As video accounts for more mobile data traffic, technicians are finding ways to improve the quality of service – and quality of experience.
These days, plenty of consumers are interested in the quality of service their wireless carriers are providing. Heck, there are apps for that, like Ookla’s Speedtest.net. But if you’re the one building the network, where do you turn to get a read on the quality of service (QoS) your network is delivering, or will deliver if it’s still in a testing stage? Besides their in-house engineers, carriers can turn to test & measurement firms to see how they’re doing and to an array of video optimization vendors to improve it if they so choose. And given the direction that mobile video is taking and was designed to take with 4G, providing a decent QoS for video is top of mind.
Video generates 40 percent to 60 percent of total mobile data traffic on wireless networks, according to Bytemobile’s second-quarter 2011 Mobile Analytics Report that included data from carriers worldwide. Laptops, iPhones/iPads and Android devices are consuming the majority of mobile video, and while people are not usually watching two-hour movies from Netflix on their smartphones, they are watching short clips from YouTube and other, lesser-known sources.
“We’re seeing an explosion in video,” says Jeffery Glueck, CEO of Skyfire. He wasn’t surprised when Cisco earlier this year upwardly revised its estimates for the rate of mobile video growth. “We’re seeing that every day … We call the whole phenomenon ‘mobile warming.’ It’s the meltdown of the networks that’s coming.”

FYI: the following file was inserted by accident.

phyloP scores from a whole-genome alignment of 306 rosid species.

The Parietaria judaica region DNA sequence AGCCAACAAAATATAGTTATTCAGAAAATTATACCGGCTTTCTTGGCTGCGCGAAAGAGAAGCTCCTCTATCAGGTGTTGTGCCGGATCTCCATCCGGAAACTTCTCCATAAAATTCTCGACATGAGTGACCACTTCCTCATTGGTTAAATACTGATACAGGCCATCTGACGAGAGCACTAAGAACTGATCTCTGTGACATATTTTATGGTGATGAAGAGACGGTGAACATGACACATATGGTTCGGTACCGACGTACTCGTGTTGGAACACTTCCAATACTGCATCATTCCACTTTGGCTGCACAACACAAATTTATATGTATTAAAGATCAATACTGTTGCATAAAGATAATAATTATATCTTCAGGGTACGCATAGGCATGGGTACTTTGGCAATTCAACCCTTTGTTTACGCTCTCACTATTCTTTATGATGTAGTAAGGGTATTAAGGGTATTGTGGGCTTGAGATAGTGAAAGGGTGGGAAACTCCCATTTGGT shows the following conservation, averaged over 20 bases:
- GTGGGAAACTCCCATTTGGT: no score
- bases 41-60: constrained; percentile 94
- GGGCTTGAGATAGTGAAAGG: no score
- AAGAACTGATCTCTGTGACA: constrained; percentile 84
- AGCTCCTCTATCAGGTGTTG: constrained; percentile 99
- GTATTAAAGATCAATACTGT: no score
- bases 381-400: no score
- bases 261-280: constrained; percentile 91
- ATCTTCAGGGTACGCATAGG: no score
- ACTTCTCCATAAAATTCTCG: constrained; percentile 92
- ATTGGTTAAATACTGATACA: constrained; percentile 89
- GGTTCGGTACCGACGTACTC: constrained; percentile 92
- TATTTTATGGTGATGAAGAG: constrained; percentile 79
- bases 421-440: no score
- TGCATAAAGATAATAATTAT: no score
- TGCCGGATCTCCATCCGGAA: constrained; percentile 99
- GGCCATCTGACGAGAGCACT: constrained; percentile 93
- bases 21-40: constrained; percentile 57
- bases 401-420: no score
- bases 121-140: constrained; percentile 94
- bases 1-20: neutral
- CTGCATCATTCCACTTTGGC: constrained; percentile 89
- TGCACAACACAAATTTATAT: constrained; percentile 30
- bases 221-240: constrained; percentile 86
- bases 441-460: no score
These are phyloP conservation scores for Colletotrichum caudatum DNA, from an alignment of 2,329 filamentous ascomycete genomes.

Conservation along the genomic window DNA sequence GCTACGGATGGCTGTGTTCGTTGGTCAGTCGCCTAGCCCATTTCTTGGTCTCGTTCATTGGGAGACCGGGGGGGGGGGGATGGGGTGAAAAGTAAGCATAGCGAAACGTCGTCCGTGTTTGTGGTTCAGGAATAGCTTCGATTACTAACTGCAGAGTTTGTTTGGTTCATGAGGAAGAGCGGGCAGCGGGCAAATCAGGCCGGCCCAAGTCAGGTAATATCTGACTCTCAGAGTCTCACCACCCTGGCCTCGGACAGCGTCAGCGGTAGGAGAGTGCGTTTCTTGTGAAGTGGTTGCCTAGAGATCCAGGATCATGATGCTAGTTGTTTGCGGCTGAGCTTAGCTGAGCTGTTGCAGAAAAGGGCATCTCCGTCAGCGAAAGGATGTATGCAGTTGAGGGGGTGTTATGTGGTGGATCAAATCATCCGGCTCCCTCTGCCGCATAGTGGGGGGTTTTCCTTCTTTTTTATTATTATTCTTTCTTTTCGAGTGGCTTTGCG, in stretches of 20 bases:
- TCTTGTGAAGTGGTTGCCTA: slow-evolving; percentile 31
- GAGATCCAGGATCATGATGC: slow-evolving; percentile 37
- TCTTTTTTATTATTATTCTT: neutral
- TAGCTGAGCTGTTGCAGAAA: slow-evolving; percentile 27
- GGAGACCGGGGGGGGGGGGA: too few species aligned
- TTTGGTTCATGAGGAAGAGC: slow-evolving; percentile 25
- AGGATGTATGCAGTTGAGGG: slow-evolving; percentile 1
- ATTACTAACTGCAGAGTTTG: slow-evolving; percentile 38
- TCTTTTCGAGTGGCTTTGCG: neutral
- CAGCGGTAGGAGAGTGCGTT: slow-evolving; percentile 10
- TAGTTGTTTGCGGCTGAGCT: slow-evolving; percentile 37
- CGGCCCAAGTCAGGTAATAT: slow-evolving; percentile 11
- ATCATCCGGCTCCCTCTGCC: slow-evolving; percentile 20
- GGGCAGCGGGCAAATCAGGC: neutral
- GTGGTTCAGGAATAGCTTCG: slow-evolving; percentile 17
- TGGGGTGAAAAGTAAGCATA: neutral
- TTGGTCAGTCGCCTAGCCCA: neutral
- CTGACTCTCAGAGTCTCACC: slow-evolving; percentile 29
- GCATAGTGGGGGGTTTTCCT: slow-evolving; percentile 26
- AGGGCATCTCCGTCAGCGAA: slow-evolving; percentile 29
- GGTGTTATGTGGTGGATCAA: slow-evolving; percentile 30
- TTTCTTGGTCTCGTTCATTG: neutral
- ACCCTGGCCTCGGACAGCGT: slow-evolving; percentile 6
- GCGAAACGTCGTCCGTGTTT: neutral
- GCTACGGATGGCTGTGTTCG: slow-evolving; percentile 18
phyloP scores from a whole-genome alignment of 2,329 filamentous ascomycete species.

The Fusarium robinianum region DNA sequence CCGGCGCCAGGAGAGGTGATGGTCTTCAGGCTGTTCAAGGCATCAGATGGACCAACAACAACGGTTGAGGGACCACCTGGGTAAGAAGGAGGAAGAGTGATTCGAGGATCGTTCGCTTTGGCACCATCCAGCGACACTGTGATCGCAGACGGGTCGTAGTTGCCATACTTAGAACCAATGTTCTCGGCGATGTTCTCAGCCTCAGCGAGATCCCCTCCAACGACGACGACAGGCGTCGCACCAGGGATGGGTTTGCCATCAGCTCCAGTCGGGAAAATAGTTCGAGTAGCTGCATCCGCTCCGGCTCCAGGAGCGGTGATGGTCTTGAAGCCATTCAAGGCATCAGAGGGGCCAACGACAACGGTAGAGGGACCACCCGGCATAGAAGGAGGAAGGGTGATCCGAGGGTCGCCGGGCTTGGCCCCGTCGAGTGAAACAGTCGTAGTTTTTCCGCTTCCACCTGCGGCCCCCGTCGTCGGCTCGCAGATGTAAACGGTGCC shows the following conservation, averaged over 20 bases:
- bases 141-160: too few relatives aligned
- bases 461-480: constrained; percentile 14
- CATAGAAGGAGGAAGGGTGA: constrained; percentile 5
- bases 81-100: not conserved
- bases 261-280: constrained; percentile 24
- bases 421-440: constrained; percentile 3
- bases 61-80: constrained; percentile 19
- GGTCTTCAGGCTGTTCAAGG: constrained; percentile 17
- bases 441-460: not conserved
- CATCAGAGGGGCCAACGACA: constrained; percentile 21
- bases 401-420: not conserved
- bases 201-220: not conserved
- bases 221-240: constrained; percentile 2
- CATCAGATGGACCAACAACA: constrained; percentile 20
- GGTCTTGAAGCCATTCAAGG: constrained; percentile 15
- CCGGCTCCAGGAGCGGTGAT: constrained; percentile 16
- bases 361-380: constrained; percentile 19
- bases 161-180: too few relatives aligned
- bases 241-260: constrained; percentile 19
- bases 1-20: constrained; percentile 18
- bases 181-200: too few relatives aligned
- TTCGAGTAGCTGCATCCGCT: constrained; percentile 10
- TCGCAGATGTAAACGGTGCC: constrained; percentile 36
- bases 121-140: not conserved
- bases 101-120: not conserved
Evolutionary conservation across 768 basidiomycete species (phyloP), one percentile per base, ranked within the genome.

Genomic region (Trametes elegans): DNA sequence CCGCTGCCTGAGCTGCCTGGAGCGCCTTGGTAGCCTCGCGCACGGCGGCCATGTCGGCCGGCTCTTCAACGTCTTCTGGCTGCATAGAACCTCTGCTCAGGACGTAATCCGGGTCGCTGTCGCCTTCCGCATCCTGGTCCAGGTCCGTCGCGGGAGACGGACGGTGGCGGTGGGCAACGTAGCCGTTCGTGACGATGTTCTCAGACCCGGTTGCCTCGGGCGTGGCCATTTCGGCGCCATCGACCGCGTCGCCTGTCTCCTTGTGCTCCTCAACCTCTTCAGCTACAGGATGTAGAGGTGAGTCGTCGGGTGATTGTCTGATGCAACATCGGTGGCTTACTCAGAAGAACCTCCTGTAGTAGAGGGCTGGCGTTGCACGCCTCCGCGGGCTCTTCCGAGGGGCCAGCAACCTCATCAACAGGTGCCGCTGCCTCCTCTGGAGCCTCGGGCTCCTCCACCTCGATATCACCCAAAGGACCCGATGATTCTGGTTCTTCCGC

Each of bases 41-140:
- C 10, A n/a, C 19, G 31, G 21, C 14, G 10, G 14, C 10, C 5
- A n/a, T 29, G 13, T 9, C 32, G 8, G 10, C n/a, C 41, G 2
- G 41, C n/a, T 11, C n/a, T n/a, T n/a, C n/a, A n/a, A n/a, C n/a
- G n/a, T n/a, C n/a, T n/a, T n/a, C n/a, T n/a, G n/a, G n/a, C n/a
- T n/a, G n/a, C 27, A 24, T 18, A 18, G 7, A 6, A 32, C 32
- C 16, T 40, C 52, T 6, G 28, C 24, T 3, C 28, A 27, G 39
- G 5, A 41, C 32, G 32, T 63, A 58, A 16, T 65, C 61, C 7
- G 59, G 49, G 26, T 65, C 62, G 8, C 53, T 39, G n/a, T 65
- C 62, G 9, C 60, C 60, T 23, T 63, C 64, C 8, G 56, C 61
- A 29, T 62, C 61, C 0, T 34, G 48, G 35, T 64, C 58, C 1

It’s that threat of a meltdown that has companies like Skyfire targeting carriers with video optimization solutions. Skyfire, whose most famous (and Apple-approved) consumer app is enabling Flash on iOS, offers end users a downloadable app that will perform an “instant optimization” of their videos so that they use less data from their allotted monthly data plans. Skyfire says it has the potential to save users $120 to $240 a year depending on what data plan they’re on.
With more consumers signing on to tiered data pricing plans – Verizon Wireless being the latest to phase out unlimited plans – the expectation is they will be paying more attention to the amount of data they’re consuming. Skyfire says its browser app can help users minimize or avoid extra charges while still watching four times as much video.